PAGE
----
The observational and modelling study which used individual-level data from almost 400,000 people extends existing research because it suggests that increasing levels of non-HDL cholesterol may predict long-term cardiovascular risk by the age of 75 years. Past risk estimates of this kind are based on 10-year follow-up data.

05.12.2019Scientists reliably predict people's age by measuring proteins in blood

Protein levels in people's blood can predict their age, a study has found. The study also found that aging isn't a smoothly continuous process.

05.12.2019What does DNA's repair shop look like? New research identifies the tools

A team of scientists has identified how damaged DNA molecules are repaired inside the human genome, a discovery that offers new insights into how the body works to ensure its health and how it responds to diseases that stem from impaired DNA.

05.12.2019Evolutionary connection between pregnancy and cancer metastasis

Pregnancy might hold the key to understanding how cancer metastasizes in various mammals -- including humans, according to researchers.

05.12.2019Imaging of conjunctival goblet cells helps diagnosis of dry eyes

Researchers have developed a biometric imaging of conjunctival goblet cells with high definition.

05.12.2019Using lungs from increased-risk donors expands donor pool, maintains current survival rates

Researchers have found that using lungs from donors who are considered high risk for certain infectious diseases compared to standard risk donors results in similar one-year survival for recipients. In addition, researchers saw no difference in rejection or graft (donor lung) survival after one year in patients receiving lungs from increased-risk donors.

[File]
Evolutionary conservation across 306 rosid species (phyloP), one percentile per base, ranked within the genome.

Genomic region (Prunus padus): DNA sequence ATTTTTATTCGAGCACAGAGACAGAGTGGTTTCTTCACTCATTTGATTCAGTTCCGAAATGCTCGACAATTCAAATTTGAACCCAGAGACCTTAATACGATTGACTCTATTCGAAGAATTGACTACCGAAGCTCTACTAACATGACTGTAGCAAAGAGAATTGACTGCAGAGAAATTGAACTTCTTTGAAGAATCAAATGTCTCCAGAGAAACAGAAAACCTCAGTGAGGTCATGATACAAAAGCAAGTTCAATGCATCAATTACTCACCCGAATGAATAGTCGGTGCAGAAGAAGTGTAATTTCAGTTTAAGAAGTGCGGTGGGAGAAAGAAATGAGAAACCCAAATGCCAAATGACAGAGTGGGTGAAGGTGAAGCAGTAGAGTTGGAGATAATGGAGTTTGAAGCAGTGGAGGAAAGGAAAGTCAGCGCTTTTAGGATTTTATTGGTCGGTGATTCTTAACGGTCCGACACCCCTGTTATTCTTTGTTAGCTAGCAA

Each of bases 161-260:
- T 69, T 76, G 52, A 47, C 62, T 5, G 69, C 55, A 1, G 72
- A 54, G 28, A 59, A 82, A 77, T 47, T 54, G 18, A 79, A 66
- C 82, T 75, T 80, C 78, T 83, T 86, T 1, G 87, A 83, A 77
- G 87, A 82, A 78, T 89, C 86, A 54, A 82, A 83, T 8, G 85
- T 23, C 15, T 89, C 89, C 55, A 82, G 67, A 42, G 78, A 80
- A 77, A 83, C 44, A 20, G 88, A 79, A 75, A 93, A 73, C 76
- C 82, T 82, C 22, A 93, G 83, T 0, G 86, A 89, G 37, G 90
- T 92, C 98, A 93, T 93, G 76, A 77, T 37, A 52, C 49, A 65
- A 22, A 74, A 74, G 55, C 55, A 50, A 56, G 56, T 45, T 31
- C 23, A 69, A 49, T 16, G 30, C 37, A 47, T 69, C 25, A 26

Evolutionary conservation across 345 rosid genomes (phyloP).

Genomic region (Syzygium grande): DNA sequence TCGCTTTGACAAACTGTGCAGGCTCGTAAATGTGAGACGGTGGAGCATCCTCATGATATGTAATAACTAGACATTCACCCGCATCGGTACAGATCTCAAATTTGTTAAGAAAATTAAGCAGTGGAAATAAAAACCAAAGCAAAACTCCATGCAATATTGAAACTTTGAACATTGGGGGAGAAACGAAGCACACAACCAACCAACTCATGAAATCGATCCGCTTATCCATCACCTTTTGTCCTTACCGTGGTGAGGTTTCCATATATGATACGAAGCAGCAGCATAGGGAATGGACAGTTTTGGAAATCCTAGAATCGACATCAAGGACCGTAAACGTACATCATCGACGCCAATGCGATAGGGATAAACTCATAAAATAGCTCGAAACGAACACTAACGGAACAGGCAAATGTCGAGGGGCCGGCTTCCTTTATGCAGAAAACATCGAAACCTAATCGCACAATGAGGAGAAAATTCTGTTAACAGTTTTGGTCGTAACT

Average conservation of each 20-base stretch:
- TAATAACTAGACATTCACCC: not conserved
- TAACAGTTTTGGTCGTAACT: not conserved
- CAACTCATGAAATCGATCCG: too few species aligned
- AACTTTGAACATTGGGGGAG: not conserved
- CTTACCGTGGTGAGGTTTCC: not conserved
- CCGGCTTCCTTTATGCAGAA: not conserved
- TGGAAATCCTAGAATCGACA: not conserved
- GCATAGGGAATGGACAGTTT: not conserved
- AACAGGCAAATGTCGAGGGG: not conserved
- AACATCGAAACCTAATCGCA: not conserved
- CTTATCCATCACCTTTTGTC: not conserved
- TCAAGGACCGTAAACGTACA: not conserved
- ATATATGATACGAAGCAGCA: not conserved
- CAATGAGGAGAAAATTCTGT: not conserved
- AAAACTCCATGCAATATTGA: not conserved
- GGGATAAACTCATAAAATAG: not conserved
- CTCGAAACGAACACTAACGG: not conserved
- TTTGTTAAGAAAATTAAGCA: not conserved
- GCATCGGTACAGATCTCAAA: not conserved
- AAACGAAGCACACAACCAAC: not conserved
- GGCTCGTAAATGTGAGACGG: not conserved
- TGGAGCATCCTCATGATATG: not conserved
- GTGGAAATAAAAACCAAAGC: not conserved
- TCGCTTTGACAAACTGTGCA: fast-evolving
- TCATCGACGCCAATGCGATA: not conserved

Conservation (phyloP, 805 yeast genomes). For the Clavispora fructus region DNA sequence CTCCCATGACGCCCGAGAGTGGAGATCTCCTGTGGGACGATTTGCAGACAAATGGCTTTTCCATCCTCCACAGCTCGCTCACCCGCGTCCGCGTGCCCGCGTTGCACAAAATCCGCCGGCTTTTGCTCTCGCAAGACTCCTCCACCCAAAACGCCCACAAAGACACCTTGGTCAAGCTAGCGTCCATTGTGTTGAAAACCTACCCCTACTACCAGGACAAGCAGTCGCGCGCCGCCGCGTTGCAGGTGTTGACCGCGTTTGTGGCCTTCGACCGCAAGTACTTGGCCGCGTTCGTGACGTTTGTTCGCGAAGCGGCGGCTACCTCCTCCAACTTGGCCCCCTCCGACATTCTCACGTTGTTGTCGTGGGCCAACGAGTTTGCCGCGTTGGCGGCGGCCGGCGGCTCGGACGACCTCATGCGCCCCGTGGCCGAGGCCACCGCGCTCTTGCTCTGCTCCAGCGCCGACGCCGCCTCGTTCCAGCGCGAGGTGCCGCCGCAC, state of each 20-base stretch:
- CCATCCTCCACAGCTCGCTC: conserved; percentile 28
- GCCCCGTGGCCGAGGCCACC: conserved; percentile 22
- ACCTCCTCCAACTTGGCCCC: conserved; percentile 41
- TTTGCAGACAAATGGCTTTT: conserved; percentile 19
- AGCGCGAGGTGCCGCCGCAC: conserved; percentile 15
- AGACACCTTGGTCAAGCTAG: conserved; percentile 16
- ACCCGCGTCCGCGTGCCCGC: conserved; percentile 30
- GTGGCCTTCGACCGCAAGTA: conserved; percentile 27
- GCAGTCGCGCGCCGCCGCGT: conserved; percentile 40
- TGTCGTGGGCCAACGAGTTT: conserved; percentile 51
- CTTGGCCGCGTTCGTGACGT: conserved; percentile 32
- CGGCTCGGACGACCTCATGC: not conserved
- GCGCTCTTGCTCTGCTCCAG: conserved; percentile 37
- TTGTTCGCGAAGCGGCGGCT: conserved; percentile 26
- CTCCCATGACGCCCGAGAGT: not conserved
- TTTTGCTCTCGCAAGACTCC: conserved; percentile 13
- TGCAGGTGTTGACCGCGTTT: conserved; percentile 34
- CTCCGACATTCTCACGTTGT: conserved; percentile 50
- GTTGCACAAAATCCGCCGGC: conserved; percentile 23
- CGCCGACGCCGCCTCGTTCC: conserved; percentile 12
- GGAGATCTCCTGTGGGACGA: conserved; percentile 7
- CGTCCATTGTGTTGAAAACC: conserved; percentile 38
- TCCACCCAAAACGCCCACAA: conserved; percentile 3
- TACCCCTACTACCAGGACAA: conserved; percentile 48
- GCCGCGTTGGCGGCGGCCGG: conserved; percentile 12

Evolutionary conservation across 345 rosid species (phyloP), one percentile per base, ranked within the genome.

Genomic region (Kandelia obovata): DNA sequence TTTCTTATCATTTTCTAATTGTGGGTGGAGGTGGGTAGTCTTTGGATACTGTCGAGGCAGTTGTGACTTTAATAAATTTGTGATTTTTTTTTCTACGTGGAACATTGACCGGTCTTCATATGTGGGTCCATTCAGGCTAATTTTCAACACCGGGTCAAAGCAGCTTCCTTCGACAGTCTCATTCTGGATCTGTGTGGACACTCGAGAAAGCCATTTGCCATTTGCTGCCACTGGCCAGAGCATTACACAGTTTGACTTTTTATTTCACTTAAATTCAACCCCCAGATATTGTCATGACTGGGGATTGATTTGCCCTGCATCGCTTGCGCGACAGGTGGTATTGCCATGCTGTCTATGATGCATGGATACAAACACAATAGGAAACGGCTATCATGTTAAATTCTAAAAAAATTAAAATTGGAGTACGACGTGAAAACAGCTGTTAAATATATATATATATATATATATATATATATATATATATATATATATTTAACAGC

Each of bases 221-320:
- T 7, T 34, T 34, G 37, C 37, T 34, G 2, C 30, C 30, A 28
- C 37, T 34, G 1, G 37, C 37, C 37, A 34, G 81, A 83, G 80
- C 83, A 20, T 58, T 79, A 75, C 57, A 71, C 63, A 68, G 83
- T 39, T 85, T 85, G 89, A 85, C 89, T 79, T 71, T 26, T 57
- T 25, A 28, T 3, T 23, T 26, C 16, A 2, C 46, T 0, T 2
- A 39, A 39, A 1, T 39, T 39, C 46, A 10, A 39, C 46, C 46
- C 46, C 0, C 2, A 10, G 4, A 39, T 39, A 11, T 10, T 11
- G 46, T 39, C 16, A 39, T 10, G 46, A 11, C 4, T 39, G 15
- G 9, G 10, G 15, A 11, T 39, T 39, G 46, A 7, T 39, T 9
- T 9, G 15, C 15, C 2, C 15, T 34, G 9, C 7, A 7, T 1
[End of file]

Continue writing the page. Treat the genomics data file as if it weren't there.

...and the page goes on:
05.12.2019Anti-hepatitis medicine surprises

A new effective treatment of hepatitis C not only combats the virus, but is also effective against potentially fatal complications such as reduced liver functioning and cirrhosis.

05.12.2019Dangerous skin tumor now has treatment guidelines

A new study reports the first guidelines for treating sebaceous carcinoma, a cancer of the oil glands. If not removed and treated promptly, it can spread to other organs and cause grave harm to patients, including death. But up until now there was no commonly agreed method to treat it.

05.12.2019Machine learning helps scientists measure important inflammation process

Inflammation is a hallmark of many health conditions, but quantifying how the underlying biology of inflammation contributes to specific diseases has been difficult. For the first time, researchers now report the development of a new technology to identify white blood cells called neutrophils that are primed to eject inflammatory DNA into the circulation via a process called NETosis.

05.12.2019Improving blood vessel health in brain may help combat Alzheimer's

Researchers have found that very slow spontaneous blood vessel pulsations drive the clearance of substances from the brain, indicating that targeting and improving this process may help to prevent or treat amyloid-beta accumulation.

05.12.2019Once-a-month oral contraceptive pill in development

Investigators have designed a drug-delivery vehicle that consists of six arms joined by an elastic-coated core. The arms were loaded with the oral contraceptive drug levonorgestrel and folded up into a capsule that can be swallowed. Once in the stomach, the arms unfold and have a span that is larger than the opening of the human pylorus, helping the system stay in the stomach where it can release the drug over time.